Sexual Problems & Marital Distress

  • Communication Problems
  • Pre-Marital & Marital Conflicts
  • Premature Ejaculation
  • Erectile Dysfunction
  • Inhibited Orgasm
  • Vaginismus / Painful Intercourse
  • Loss of Sexual Desire
  • Infertility/Adoption
  • Sexual Addiction

Sexual Dysfunction

Sexual Dysfunction Therapy is conducted
by male and female CDTA psychotherapists with formal training
and experience in the specific techniques of sex therapy
as well as in individual and couples therapy.

Sexuality is a common concern for both individuals and couples.
For an individual, sexual problems can be both a cause and
result of anxiety and poor self-esteem. In a couple’s relationship,
communication about sexual needs may be difficult, creating
tension and distance. A specific sexual dysfunction may further
impair communication and marital satisfaction.

Treatment begins with a sexual, individual and marital, history.
Typically, both members of the couple are included in the
treatment process, but individual therapy may also be appropriate.
Our approach is an integration of couples therapy, which
enhances communication and understanding between partners,
and a cognitive-behavioral focus on the specific sexual dysfunction.

A graduated series of exercises helps recondition sexual
functioning by shifting the focus to away from the vicious
cycle of performance anxiety to pleasure, communication,
and confidence-building. When anxiety or depression contributes
to the sexual problem, treatment may also focus on individual
personality dynamics.

Common presenting problems include:

  • Erectile Dysfunction
  • Premature Ejaculation
  • Inability to Ejaculate
  • Inhibited Orgasm
  • Sexual Compulsion & Addiction
  • Lack of Sexual Desire
  • Vaginismus & Painful Intercourse

Sexual Abuse and Incest

Substantial numbers of women and men have experienced some
degree of sexual abuse. Such people are likely to seek treatment
for other emotional or physical problems. They may minimize,
or not remember their abuse experiences.

Our treatment approach with abuse survivors integrates a
cognitive focus on teaching skills that enhance the client’s
sense of control. Psychodynamic techniques build trust and
explore early relationships in which the patient may have
felt betrayed and unprotected. Individual treatment may be
combined with couples therapy to correct sexual dysfunctions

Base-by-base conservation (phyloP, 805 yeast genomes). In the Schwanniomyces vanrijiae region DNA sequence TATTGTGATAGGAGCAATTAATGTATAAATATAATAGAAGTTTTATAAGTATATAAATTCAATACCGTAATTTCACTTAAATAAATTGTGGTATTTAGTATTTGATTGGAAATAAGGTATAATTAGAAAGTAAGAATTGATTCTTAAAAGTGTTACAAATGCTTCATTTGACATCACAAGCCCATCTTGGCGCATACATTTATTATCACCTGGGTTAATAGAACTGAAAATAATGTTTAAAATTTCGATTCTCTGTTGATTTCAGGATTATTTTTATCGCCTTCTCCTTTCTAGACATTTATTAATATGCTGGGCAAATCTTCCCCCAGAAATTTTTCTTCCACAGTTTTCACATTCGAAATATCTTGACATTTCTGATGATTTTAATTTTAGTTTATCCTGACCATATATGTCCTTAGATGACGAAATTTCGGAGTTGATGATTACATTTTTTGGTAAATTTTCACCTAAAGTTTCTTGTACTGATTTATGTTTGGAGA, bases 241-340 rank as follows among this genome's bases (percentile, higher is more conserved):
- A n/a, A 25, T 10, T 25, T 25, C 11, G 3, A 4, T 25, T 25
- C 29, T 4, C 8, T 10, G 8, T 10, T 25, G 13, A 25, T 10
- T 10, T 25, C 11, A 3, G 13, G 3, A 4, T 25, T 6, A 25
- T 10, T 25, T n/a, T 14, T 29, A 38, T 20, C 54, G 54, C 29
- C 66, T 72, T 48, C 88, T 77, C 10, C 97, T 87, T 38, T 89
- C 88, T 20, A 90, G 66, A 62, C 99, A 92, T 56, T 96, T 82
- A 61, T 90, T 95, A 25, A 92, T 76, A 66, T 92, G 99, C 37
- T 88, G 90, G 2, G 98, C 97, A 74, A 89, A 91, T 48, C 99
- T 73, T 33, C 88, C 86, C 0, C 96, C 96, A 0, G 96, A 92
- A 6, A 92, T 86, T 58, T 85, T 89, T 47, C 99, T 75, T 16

or relationship problems.

Adult survivors of sexual abuse may exhibit the following symptoms:

  • Dissociation
  • Memory Gaps
  • Depression
  • Self-Hatred
  • Guilt
  • Shame
  • Anger which is repressed or misdirected
  • Fearfulness, particularly of losing control
  • Substance Abuse
  • Eating Disorders
  • Self-Mutilation
  • Self-Destructiveness
  • Sexual dysfunction
  • Lack of desire
  • Somatic Complaints: Insomnia, Headaches, Gastro-intestinal
    and Genito-urinary problems
  • Oversexualization of relationships
  • Social relationships which are controlled, distant, or superficial

Sexual Addiction

Sexual addicts are lonely, fearful of intimacy and have
never loved. They compulsively use sexual arousal the way
other addicts use chemicals to get high. Sex addicts may
get addicted to superficial sexual encounters, to paid sex
in massage parlors or strip clubs, or to sexual material
and exchanges on the Internet.

The sexual encounters never involve real intimacy but take
the addict away from the reality of human relationships that
they fear. Addicts typically deny the problem and come for
help only after being caught by the police or the spouse.

When addicts hit rock bottom, fear and shame break through
the denial. They realize they are vulnerable and become motivated
to change. They know they must choose whether to return to
a life of destructive fantasy or slowly learn how to love.

Psychotherapy, often in conjunction with couples therapy
or a support-group, helps the sex addict gain self-esteem
and relate to others as human beings rather than objects
to satisfy sexual needs. They begin to experience sexual
interaction as a way of expressing love, not as a way of
dominating others or relieving physical tensions. The recovered
addict has the opportunity to become a complete person and
to love for the first time.

Sexual addicts exhibit the following:

  • Compulsive behavior despite costs
  • Poor self-esteem and body-image
  • Self-deception and lies
  • Loneliness and empty feelings
  • Failed efforts to control behavior
  • Negative consequences for job and family
  • Masked depression and anxiety